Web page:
Then she saw it, sitting across the room in a corner as if forgotten. A beautiful, small, white elephant. Ababuo made her way over to the coffin, touching it carefully. It was striped like a tiger, with ears too big for its head. But it was lovely. White Elephant was barely large enough for the tiny body that would grace its shell for all eternity, but Ababuo wouldn’t mind leaving a limb or two behind to find peace within the belly of this gorgeous creature. She stood for a long moment, touching the tiny, white tusks, and then the thick sturdy legs. The girl patted the elephant’s side as if it were real, closing her eyes, imagining that this coffin actually belonged to her. How morbid it was, she knew, to long for nothing more than to choose her death bed. But the truth was that, in this room, nothing mattered to Ababuo because nothing was real, nothing was solid, tangible. She wasn’t cursed within this room of fantasy coffins—simply because she could never possess one. Perhaps knowing her life was so short caused her fixation with death, her eternity.
“What are you doing here?” Ababuo slowly opened her eyes. She didn’t have to turn around to know who had spoken. It was one of the owners of the coffin shop—the son. Too bad; the father was much nicer. “You can’t be here. You have to leave.” He walked up to her but didn’t touch her. That was the rule.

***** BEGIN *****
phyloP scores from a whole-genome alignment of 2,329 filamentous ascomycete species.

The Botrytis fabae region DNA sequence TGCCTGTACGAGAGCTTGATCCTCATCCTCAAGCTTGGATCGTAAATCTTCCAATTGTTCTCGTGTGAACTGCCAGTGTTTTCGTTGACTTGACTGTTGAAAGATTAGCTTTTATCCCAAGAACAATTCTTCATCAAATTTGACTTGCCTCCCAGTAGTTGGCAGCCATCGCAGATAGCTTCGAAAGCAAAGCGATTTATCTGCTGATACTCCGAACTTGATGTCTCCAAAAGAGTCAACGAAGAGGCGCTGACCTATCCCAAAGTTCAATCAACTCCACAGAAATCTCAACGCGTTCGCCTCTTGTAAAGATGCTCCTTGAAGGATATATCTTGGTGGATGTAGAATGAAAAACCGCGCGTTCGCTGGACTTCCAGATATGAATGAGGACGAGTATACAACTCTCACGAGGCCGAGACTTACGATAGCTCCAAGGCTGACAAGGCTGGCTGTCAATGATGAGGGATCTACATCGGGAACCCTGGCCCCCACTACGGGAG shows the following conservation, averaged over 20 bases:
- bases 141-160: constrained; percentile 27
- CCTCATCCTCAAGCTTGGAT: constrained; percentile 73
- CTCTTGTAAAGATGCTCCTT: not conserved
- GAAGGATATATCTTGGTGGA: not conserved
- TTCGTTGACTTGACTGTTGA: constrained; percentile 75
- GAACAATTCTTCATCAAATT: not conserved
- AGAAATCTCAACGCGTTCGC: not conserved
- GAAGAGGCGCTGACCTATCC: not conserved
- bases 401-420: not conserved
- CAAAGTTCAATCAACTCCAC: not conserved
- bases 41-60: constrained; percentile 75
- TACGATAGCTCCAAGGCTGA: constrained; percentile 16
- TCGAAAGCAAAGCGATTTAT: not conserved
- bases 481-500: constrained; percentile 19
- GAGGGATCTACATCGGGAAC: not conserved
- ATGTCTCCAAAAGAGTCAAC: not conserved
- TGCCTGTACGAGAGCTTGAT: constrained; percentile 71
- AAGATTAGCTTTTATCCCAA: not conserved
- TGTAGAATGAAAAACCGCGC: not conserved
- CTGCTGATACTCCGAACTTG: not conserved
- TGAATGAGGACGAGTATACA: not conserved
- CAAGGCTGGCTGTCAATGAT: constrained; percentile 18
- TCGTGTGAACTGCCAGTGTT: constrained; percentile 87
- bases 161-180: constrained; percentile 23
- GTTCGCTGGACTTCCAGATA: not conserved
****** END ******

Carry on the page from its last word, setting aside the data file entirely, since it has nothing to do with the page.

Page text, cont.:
“I was just looking. No harm in that.”
“No point in that either, is there, girl?”
“I can look. I just want to see them. That’s all.”
“Not here. You’re a Nantew yiye child. You must go.” Then he whispered, “It’s dangerous.” As a “safe journey” child, Ababuo knew all too well her position. This man did not hate her. In fact, in his own way, he probably simply wanted to save her the effort of wanting something she could never have.